Calculation of APR

Definition of the target method for calculating APR in the context of renegotiations of mortgage loans


Regulatory changes to European directives and their national transposition have provided further details regarding the methods used to calculate APR/AAR information in mortgage loan offers. The authorities have been paying particular attention to this contractual information for a number of years. An increase in customer disputes has been observed due to companies’ sometimes non-compliant practices. These disputes generate legal risk with significant financial consequences. Banks have made significant provisions to cover this risk.


In response, banks are seeking to specify the standard for calculating APR and AAR in accordance with the regulations in force, as well as the standard for presenting information to customers, and to assess the consequences of changes to these new calculation rules (costs, risks, IS impacts, etc.).


Through their analyses, the Ares & Co teams were able to overhaul the method used to calculate APR/AAR through:

  • Definition of the procedures for calculating APR/AAR following analysis of the regulations
  • Production of a macro-plan for implementing the target method and evaluation of the associated costs and lead times based on analysis of the consequences of a modification of the calculation formula on the information systems and the publication of documents (calculation algorithms, depreciation tables, etc.)
  • Production of a file presenting the opportunities involved in making changes to the calculation method and the risks involved in non-compliance

Fintechs Solution

Conducting a study of investment opportunities in Fintechs in Eastern Europe for a European Development Bank


In recent years, the proliferation of Fintechs has shaken up the financial services sector (online banking, crowdfunding, mobile payment, savings management, financial and decision-making consulting). The Fintech wave, which is based on the convergence of several types of disruptive innovations (data transmission, storage and use and artificial intelligence), is impacting traditional finance professions to the point of potentially revolutionising the production and marketing models within the sector.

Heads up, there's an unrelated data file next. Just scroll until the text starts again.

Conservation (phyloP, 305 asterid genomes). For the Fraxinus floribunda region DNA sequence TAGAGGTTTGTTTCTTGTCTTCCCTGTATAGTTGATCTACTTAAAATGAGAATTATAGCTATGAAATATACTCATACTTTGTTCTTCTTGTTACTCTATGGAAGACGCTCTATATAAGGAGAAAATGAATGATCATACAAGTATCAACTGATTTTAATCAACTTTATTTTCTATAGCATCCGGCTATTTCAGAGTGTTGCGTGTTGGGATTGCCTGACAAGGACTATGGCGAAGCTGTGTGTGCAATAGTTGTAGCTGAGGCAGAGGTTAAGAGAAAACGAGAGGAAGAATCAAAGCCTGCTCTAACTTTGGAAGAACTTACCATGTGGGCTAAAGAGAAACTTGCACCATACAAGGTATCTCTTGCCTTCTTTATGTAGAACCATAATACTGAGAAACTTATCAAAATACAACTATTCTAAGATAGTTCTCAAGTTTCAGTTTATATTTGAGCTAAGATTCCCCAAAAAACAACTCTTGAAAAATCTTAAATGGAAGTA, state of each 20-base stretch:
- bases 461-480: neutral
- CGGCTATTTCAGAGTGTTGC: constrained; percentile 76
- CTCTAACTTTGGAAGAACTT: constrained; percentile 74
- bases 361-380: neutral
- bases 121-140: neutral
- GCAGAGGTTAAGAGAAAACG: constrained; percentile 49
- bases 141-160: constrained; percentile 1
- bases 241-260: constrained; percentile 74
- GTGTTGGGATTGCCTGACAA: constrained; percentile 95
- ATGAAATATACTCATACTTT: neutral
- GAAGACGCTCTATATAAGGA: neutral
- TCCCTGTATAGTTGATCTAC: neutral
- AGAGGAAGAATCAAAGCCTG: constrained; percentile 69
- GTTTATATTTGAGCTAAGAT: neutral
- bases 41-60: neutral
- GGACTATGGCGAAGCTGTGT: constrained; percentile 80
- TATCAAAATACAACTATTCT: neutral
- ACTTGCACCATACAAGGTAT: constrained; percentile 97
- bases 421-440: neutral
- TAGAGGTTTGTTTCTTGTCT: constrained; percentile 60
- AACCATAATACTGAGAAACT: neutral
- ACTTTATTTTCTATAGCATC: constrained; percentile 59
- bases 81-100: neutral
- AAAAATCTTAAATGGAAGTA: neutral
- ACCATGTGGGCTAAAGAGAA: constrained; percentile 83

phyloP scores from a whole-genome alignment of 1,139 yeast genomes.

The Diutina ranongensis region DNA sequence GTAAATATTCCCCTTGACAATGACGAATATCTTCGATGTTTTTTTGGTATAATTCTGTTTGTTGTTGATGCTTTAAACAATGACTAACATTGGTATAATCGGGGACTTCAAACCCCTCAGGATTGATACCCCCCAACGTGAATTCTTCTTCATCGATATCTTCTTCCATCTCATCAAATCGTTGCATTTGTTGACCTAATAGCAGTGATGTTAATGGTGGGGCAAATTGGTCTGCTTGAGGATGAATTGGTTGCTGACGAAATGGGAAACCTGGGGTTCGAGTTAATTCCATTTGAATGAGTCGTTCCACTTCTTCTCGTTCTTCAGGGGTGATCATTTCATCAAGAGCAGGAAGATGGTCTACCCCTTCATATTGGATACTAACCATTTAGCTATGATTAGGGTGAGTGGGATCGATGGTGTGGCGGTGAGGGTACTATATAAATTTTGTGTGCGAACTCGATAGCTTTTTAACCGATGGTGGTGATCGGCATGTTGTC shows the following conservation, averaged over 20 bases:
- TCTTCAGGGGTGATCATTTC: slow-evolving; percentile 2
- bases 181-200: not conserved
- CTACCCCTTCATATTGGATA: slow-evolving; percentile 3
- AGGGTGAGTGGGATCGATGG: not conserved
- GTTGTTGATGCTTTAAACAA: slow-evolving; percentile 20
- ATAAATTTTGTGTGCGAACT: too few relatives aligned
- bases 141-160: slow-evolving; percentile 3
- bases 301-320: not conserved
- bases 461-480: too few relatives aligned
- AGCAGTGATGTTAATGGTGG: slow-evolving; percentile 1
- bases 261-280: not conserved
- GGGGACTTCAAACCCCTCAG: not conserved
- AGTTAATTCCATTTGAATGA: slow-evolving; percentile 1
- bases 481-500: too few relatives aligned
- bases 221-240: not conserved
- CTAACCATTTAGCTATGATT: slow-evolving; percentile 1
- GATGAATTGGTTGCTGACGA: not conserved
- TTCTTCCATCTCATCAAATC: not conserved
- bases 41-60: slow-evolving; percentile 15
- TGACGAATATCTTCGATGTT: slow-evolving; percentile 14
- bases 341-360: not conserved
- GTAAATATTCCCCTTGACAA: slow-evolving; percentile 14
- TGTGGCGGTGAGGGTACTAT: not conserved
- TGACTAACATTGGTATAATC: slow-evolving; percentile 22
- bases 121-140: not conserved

As part of its role to provide development assistance (economic and social dynamism, access to credit and financial inclusion), the Bank sought play an active role in the development of Fintechs in Central and Eastern Europe (CEE). In anticipation of targeted investments, it wanted a comprehensive overview of the existing Fintech situation in six countries in the region and the associated investment opportunities, in particular in terms of Alternative Business Lending and payments.


Four key success factors predominate in the development of Fintechs in CEE: dynamic underlying demand, favourable access to venture capital, strong human capital and tech-friendly local regulations.

The analyses carried out by the Ares & Co teams revealed:

  • Significant macroeconomic heterogeneity among the six countries analysed (economic dynamism, underlying markets and maturity in infrastructure vs digital)
  • An emerging Venture Capital/Private Equity ecosystem (mismatch between supply and demand for venture capital, low valuations and investor appetite and a lack of understanding of the specific features of early-stage tech ventures)
  • Solid human capital (entrepreneurial culture and digital skills)
  • Overall favourable regulations, reflected in local and regional initiatives (e-residency programme, sandboxes and innovation hubs)

Based on this observation, itself based on a detailed analysis of more than 300 Fintechs, the Ares & Co teams identified three channels to support the development of Fintechs in Eastern Europe:

  • Equity investment: two targets identified, in line with the Bank’s investment guidelines